To reply to various interventions from the floor, with regard to SMEs, I would like to assure you that every impact assessment now contains a chapter on SMEs and how our policies will influence them and their ability to perform in the single market. We are very much aware of how important it is to reduce the administrative burden and, as was correctly pointed out, a 25% reduction of the administrative burden has already been delivered.
The Commission has delivered even more. We have delivered 31% of the proposals, and 6% of them are now in the legislative process. But legislation at European level is one thing; how it is transposed at national level is another. Therefore, we need the good cooperation of the national Member States to actively reduce administrative burdens at national level.
In response to Mr Duff, who asked about where we stand on the accession of the European Union to the European Convention for the Protection of Human Rights and Fundamental Freedoms, I would like to briefly assure him that the Commission is committed to speedy accession and that the current draft accession agreement results from technical negotiations with the Council of Europe. We believe that this is a well-balanced compromise text. Therefore, the Commission would be willing to reopen this package only if absolutely necessary, to address the concerns of the two Member States. The Commission and the Presidency are working very hard to reach a common position and to find a possible compromise so that we can conclude this process as quickly as possible.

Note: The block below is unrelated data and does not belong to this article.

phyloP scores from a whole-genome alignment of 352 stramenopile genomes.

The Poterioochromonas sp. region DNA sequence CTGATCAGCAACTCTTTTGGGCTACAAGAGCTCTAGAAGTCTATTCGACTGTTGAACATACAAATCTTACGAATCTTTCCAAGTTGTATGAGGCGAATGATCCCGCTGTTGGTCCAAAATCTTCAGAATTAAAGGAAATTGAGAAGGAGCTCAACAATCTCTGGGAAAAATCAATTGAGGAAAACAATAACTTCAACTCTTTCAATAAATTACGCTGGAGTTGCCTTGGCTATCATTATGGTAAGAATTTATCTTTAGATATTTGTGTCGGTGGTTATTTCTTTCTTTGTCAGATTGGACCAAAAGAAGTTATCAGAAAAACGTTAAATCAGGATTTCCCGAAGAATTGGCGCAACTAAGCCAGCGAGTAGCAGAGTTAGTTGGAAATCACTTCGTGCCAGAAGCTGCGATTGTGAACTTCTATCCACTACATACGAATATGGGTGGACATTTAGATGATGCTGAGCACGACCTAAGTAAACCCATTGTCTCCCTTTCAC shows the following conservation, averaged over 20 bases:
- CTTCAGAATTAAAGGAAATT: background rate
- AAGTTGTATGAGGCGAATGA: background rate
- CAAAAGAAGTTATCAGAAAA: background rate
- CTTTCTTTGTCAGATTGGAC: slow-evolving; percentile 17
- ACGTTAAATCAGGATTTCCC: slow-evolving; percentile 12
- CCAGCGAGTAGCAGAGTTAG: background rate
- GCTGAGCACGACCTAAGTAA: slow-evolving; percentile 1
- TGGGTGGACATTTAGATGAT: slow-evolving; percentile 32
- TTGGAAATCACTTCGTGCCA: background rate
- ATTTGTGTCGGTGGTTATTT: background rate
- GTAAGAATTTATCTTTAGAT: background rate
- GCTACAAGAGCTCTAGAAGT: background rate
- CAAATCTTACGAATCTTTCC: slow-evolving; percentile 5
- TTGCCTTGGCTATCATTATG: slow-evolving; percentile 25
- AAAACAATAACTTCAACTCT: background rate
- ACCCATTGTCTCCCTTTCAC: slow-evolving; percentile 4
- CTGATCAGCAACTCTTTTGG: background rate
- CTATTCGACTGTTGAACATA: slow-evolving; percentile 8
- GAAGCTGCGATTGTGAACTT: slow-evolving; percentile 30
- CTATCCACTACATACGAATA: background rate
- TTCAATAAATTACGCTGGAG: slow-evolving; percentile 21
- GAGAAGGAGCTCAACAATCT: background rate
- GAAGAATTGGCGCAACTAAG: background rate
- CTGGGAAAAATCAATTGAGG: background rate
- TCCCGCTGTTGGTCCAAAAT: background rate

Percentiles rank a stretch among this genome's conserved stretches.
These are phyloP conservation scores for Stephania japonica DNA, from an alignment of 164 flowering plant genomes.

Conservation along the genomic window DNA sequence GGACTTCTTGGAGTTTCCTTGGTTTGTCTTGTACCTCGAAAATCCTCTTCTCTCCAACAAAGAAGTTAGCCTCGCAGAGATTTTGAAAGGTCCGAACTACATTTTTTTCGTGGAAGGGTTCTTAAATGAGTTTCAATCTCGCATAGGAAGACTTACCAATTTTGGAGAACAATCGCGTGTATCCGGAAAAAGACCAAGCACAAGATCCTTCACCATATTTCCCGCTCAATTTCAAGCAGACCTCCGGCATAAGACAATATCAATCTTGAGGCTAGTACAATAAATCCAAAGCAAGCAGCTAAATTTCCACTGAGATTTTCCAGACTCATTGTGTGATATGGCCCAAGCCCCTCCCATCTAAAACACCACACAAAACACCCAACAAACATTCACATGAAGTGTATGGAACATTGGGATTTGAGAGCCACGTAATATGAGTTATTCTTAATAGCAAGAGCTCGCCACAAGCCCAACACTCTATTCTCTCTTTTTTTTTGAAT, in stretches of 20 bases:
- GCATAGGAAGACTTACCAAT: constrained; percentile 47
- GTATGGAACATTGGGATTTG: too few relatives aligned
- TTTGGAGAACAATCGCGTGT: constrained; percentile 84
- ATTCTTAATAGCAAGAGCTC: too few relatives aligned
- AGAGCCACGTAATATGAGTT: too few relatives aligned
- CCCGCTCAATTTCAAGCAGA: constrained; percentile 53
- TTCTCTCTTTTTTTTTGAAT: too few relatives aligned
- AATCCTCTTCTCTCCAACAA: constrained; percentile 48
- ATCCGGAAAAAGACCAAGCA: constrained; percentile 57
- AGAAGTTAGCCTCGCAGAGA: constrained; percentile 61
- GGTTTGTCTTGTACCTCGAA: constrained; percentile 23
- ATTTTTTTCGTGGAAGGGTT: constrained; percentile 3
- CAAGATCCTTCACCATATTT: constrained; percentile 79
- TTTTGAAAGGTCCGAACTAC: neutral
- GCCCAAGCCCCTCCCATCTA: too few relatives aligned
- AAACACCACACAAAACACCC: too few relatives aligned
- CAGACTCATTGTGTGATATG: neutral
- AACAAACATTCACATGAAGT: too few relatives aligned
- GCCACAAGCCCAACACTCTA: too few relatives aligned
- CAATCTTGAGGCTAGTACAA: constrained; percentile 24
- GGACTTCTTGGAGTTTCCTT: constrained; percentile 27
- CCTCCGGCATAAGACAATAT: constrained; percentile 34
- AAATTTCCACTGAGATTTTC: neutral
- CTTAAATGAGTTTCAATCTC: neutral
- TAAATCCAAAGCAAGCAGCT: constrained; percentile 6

I will respond very briefly to all the various interventions on the financial transaction tax. I think that we have to be very fair about this question. What we are looking for is a fair contribution back to society from the financial industry, bearing in mind how much society has helped the financial industry. European governments had to provide EUR 4.6 trillion in credit guarantees alone.
I think it is a fair approach to try to look for additional revenues in the European Union. Should we tax labour? Should we tax consumption? Should we again transfer the burden to the citizens? We in the Commission do not think so. Therefore the legislative process will continue and we believe that, in the end, we will be able to find a good solution. Apart from the revenue side, we also have to look at how healthy the regulatory effect will be, especially when we see what kind of results high-frequency trading can cause. This process will have a positive effect on this as well.
Lastly, on Ms Grässle’s question concerning the Staff Regulations, I am sure that she is well aware that we are going through what I believe will be the last phases of the social dialogue. I have a conciliation meeting with staff unions planned for tomorrow afternoon and we definitely would like to present the proposal for Staff Regulation reforms before the end of the year.
Concerning the enforcement of European law, this is a very important issue and we are taking our powers very seriously. To give just one concrete example, we are taking three Member States to court for failure to transpose the Services Directive. In this case, we are asking for financial penalties as well.
President. – The debate is closed.
The vote will take place in December.
Written statements (Rule 149)